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If Food Is Love, My Kids Must Hate Me

It’s not that I ever went hungry, but I was always hungry for more. More of what was forbidden, like my own whole sandwich instead of splitting with my brother, the lure of getting soda instead of water, the thought of going to a sit-down restaurant with all the breadsticks I could eat. Food was a treasured commodity that soon became a fixation in my mind. And although I didn’t recognize it at the time, what I was really hungry for was a meal that was about so much more than just food. Somewhere along the way, a home-cooked meal became a symbol to me of how love should look — hearty, overflowing and warm, like a comforting bowl of mashed potatoes.

When I met my husband, I envisioned a life as a family where fast food would not be a norm, where we would sit down every single night together to a table lined with bounty, where we would give thanks and talk about our day, where fresh, nutritious food would feed our bodies and our hearts. Fast forward a few years and my dream has come true, thanks, primarily, to my husband’s culinary skills. We never miss a family meal together, through night shifts and crazy work schedules and crying babies, our table filled to the brim with homemade jam, sweet corn we planted in our backyard, fresh eggs from the chicken I raise.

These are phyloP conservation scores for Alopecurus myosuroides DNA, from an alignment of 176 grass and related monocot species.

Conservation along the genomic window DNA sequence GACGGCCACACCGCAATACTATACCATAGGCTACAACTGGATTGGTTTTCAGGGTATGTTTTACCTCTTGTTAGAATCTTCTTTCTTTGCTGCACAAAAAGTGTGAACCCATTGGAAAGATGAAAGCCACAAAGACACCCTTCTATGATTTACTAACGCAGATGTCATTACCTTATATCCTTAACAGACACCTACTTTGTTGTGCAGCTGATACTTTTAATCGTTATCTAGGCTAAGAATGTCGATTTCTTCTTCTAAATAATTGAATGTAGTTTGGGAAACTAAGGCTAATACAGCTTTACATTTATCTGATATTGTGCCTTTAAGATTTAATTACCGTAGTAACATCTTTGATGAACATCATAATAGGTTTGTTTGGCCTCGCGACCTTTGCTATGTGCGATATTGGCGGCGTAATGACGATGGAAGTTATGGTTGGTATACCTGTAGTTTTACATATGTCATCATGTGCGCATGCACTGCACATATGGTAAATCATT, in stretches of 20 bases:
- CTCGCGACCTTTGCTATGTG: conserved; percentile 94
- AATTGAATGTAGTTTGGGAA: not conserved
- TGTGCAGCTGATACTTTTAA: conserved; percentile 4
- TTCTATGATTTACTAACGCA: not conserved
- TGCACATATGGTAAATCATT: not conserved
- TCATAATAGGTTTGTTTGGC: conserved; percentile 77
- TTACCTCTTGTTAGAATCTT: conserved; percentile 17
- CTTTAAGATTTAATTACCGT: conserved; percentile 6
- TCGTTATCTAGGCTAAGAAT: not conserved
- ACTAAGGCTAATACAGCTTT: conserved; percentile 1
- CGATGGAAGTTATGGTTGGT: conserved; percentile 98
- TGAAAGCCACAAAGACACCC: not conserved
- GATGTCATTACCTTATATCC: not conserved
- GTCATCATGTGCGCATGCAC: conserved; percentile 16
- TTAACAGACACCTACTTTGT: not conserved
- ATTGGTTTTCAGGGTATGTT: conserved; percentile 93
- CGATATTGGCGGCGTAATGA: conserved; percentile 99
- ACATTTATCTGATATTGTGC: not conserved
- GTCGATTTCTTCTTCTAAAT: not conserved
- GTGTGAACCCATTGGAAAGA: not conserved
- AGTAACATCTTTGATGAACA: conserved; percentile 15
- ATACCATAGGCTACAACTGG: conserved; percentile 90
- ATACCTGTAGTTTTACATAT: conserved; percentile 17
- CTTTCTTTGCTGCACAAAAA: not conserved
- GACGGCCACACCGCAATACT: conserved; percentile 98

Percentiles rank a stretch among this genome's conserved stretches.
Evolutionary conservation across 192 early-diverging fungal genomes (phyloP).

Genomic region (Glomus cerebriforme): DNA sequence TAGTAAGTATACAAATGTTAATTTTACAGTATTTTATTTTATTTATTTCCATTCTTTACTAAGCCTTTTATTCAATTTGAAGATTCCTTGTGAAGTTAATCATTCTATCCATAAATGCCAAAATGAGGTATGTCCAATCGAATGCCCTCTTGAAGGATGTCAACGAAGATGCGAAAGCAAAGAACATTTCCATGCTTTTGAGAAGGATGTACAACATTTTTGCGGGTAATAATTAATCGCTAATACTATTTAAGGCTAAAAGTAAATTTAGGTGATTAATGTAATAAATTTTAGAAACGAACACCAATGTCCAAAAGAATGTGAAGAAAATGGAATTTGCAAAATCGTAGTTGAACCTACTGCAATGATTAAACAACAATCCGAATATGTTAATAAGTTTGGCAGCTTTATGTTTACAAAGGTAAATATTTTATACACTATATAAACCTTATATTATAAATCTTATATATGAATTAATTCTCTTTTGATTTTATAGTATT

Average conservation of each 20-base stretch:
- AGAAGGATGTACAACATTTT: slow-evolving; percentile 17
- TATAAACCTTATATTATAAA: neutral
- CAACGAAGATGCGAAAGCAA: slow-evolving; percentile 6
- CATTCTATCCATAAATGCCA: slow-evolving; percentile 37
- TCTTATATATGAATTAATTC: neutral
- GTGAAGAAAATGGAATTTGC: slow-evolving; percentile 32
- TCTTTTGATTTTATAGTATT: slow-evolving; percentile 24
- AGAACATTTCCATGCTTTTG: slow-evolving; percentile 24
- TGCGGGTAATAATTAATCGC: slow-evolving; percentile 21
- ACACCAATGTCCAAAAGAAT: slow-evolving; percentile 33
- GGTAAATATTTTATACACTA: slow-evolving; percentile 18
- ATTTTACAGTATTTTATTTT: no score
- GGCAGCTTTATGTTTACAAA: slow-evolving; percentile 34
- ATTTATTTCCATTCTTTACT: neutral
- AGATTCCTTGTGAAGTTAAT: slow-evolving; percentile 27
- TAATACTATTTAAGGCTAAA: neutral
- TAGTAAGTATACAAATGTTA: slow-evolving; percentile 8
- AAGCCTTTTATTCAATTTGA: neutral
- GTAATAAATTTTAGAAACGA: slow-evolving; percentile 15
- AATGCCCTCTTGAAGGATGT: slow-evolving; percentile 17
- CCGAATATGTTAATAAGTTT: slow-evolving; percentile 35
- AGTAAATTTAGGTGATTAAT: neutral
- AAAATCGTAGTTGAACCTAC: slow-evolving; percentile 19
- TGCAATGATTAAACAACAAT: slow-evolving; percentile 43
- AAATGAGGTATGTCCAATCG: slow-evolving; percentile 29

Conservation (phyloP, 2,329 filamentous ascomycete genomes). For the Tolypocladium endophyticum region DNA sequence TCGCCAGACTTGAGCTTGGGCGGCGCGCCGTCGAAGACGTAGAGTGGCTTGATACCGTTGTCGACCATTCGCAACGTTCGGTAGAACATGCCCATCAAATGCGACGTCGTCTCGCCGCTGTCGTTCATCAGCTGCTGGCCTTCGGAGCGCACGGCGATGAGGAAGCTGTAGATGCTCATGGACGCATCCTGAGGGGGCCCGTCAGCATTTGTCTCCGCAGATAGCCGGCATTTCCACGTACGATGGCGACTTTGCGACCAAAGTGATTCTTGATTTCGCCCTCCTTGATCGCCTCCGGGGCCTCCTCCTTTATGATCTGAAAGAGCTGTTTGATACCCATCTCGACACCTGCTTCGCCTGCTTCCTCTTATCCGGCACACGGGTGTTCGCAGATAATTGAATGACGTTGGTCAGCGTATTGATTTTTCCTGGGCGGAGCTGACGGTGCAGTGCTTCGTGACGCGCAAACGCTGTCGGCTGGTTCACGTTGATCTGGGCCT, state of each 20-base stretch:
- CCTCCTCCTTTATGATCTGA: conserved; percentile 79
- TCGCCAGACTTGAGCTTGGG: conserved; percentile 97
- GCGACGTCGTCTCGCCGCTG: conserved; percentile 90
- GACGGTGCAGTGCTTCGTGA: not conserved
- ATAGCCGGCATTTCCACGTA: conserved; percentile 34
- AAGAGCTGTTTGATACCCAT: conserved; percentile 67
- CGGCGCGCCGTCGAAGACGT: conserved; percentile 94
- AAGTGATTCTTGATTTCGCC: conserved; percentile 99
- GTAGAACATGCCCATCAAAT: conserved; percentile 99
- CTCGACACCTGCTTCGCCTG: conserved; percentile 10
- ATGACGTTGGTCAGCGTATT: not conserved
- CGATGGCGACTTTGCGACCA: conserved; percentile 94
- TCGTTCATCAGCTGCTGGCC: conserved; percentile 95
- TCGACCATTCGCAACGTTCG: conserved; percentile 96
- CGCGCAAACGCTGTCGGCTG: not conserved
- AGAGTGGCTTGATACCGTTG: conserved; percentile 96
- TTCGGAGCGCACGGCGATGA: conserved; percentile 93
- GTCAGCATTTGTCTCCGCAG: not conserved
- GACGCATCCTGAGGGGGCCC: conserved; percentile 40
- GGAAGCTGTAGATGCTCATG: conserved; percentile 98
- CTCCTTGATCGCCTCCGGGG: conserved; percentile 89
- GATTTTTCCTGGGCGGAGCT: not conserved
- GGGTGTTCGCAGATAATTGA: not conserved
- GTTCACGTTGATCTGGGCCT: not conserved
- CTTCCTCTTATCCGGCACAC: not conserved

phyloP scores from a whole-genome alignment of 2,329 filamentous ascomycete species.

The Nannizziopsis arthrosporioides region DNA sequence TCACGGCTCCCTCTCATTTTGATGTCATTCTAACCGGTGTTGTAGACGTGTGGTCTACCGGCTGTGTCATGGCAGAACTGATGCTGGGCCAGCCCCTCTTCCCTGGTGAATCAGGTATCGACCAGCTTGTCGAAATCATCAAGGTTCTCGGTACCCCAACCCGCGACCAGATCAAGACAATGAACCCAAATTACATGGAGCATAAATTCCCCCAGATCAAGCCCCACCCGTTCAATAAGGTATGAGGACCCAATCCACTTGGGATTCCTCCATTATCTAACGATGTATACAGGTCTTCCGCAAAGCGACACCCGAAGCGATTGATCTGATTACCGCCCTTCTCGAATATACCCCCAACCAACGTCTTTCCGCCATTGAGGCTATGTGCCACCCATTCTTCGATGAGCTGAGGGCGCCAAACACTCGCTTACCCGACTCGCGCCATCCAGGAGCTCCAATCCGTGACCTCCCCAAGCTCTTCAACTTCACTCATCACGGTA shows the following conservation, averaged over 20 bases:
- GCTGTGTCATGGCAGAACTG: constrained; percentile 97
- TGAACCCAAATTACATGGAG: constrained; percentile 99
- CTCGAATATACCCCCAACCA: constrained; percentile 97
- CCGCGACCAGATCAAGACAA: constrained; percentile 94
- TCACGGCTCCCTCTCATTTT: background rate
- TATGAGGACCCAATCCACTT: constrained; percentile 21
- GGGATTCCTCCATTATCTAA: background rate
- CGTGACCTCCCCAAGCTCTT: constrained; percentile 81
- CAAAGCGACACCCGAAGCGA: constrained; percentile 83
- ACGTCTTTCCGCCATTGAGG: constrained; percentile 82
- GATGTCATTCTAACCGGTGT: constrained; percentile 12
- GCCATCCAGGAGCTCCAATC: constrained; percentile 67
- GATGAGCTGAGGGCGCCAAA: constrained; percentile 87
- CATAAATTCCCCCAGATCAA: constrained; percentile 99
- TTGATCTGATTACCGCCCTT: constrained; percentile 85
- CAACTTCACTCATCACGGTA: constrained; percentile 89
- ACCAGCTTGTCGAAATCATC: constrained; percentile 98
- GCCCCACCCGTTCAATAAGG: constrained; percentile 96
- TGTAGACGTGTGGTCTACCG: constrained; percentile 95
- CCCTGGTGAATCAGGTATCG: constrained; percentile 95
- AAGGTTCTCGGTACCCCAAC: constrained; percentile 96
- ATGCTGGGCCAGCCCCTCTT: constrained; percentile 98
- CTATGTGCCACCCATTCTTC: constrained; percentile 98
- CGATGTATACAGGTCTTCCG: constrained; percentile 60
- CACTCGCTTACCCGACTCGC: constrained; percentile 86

All is perfect, except for one teeny, tiny, minor detail:

My children refuse to eat any of it.

Oh sure, one of the four of them might throw down some jam on a buttery roll or take a bite of my husband’s family recipe for Ukrainian paprika chicken and buttery, dumpling-like noodles. But as a general rule, there is not one food we prepare that will cause their eyes to light up in the way mine would have to see such a feast at our table. There is not a single dish that brings out that vision of the happy, picture-perfect family eating dinner together that I once dreamed of.

Instead, our family meals look, disappointingly, quite imperfect. They are peppered with whines (“I don’t like that, Mom!”), pleas for cereal instead of the offered meal and dramatics from a certain 4-year-old that I would actually find quite impressive if they weren’t directed toward gagging over my perfectly roasted herb and lemon chicken.

For so long, I felt a rage well up inside of me at my children’s refusal to appreciate what was being offered to them. Could they not see that I was serving up my love to them in that pan of coffee cake after I had picked the bright rhubarb from our backyard?

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